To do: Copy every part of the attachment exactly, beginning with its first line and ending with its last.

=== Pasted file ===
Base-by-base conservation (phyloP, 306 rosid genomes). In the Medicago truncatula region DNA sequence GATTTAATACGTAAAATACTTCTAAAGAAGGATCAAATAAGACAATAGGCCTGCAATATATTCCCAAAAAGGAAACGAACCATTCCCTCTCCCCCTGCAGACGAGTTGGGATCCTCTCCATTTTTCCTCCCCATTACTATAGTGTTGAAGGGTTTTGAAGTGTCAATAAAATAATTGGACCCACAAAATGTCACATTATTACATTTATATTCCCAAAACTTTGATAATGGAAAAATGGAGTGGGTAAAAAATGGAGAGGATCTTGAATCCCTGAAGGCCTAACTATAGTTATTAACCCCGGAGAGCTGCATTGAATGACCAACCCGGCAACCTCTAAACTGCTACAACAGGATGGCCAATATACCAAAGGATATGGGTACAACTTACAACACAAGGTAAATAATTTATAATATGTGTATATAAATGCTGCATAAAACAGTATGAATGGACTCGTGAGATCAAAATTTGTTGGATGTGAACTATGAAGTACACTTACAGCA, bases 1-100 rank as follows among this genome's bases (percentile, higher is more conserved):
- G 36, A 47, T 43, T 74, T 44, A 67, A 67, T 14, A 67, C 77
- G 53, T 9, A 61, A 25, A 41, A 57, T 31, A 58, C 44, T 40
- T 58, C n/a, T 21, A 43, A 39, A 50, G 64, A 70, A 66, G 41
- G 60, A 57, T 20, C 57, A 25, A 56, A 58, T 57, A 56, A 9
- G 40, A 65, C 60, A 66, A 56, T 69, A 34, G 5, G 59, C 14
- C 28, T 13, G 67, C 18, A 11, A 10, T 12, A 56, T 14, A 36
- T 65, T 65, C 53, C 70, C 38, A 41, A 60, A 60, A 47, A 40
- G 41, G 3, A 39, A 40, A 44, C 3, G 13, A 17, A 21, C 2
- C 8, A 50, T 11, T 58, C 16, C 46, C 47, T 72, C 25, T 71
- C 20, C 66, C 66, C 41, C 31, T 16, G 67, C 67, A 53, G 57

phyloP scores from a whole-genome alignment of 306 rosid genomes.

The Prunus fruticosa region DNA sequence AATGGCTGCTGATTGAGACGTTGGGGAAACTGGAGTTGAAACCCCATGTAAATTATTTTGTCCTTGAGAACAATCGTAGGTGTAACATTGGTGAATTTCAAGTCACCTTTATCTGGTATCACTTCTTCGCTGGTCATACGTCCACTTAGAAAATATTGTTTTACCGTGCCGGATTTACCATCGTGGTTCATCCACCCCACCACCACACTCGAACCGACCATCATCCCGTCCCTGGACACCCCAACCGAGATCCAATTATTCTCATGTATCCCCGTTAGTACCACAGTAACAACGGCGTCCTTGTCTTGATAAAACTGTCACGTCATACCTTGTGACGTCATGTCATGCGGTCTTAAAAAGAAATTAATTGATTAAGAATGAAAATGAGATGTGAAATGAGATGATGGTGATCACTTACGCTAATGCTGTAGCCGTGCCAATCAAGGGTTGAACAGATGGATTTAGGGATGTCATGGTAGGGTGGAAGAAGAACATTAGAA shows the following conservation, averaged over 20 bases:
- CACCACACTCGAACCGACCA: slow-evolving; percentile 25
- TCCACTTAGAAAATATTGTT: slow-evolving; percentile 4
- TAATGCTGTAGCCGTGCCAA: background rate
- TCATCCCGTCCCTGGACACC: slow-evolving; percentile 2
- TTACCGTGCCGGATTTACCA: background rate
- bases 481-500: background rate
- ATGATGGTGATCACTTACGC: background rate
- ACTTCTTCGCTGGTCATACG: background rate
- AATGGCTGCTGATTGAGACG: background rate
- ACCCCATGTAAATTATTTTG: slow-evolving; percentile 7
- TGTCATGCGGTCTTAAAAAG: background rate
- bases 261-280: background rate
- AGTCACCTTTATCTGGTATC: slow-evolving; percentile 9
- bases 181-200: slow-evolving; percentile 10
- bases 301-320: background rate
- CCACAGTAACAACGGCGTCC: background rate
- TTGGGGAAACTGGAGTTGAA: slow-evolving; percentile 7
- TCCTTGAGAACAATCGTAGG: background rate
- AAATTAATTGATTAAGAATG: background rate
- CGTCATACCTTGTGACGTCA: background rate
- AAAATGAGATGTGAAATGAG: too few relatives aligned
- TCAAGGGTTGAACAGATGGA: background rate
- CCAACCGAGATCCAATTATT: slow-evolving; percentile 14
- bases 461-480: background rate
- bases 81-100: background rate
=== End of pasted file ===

Base-by-base conservation (phyloP, 306 rosid genomes). In the Medicago truncatula region DNA sequence GATTTAATACGTAAAATACTTCTAAAGAAGGATCAAATAAGACAATAGGCCTGCAATATATTCCCAAAAAGGAAACGAACCATTCCCTCTCCCCCTGCAGACGAGTTGGGATCCTCTCCATTTTTCCTCCCCATTACTATAGTGTTGAAGGGTTTTGAAGTGTCAATAAAATAATTGGACCCACAAAATGTCACATTATTACATTTATATTCCCAAAACTTTGATAATGGAAAAATGGAGTGGGTAAAAAATGGAGAGGATCTTGAATCCCTGAAGGCCTAACTATAGTTATTAACCCCGGAGAGCTGCATTGAATGACCAACCCGGCAACCTCTAAACTGCTACAACAGGATGGCCAATATACCAAAGGATATGGGTACAACTTACAACACAAGGTAAATAATTTATAATATGTGTATATAAATGCTGCATAAAACAGTATGAATGGACTCGTGAGATCAAAATTTGTTGGATGTGAACTATGAAGTACACTTACAGCA, bases 1-100 rank as follows among this genome's bases (percentile, higher is more conserved):
- G 36, A 47, T 43, T 74, T 44, A 67, A 67, T 14, A 67, C 77
- G 53, T 9, A 61, A 25, A 41, A 57, T 31, A 58, C 44, T 40
- T 58, C n/a, T 21, A 43, A 39, A 50, G 64, A 70, A 66, G 41
- G 60, A 57, T 20, C 57, A 25, A 56, A 58, T 57, A 56, A 9
- G 40, A 65, C 60, A 66, A 56, T 69, A 34, G 5, G 59, C 14
- C 28, T 13, G 67, C 18, A 11, A 10, T 12, A 56, T 14, A 36
- T 65, T 65, C 53, C 70, C 38, A 41, A 60, A 60, A 47, A 40
- G 41, G 3, A 39, A 40, A 44, C 3, G 13, A 17, A 21, C 2
- C 8, A 50, T 11, T 58, C 16, C 46, C 47, T 72, C 25, T 71
- C 20, C 66, C 66, C 41, C 31, T 16, G 67, C 67, A 53, G 57

phyloP scores from a whole-genome alignment of 306 rosid genomes.

The Prunus fruticosa region DNA sequence AATGGCTGCTGATTGAGACGTTGGGGAAACTGGAGTTGAAACCCCATGTAAATTATTTTGTCCTTGAGAACAATCGTAGGTGTAACATTGGTGAATTTCAAGTCACCTTTATCTGGTATCACTTCTTCGCTGGTCATACGTCCACTTAGAAAATATTGTTTTACCGTGCCGGATTTACCATCGTGGTTCATCCACCCCACCACCACACTCGAACCGACCATCATCCCGTCCCTGGACACCCCAACCGAGATCCAATTATTCTCATGTATCCCCGTTAGTACCACAGTAACAACGGCGTCCTTGTCTTGATAAAACTGTCACGTCATACCTTGTGACGTCATGTCATGCGGTCTTAAAAAGAAATTAATTGATTAAGAATGAAAATGAGATGTGAAATGAGATGATGGTGATCACTTACGCTAATGCTGTAGCCGTGCCAATCAAGGGTTGAACAGATGGATTTAGGGATGTCATGGTAGGGTGGAAGAAGAACATTAGAA shows the following conservation, averaged over 20 bases:
- CACCACACTCGAACCGACCA: slow-evolving; percentile 25
- TCCACTTAGAAAATATTGTT: slow-evolving; percentile 4
- TAATGCTGTAGCCGTGCCAA: background rate
- TCATCCCGTCCCTGGACACC: slow-evolving; percentile 2
- TTACCGTGCCGGATTTACCA: background rate
- bases 481-500: background rate
- ATGATGGTGATCACTTACGC: background rate
- ACTTCTTCGCTGGTCATACG: background rate
- AATGGCTGCTGATTGAGACG: background rate
- ACCCCATGTAAATTATTTTG: slow-evolving; percentile 7
- TGTCATGCGGTCTTAAAAAG: background rate
- bases 261-280: background rate
- AGTCACCTTTATCTGGTATC: slow-evolving; percentile 9
- bases 181-200: slow-evolving; percentile 10
- bases 301-320: background rate
- CCACAGTAACAACGGCGTCC: background rate
- TTGGGGAAACTGGAGTTGAA: slow-evolving; percentile 7
- TCCTTGAGAACAATCGTAGG: background rate
- AAATTAATTGATTAAGAATG: background rate
- CGTCATACCTTGTGACGTCA: background rate
- AAAATGAGATGTGAAATGAG: too few relatives aligned
- TCAAGGGTTGAACAGATGGA: background rate
- CCAACCGAGATCCAATTATT: slow-evolving; percentile 14
- bases 461-480: background rate
- bases 81-100: background rate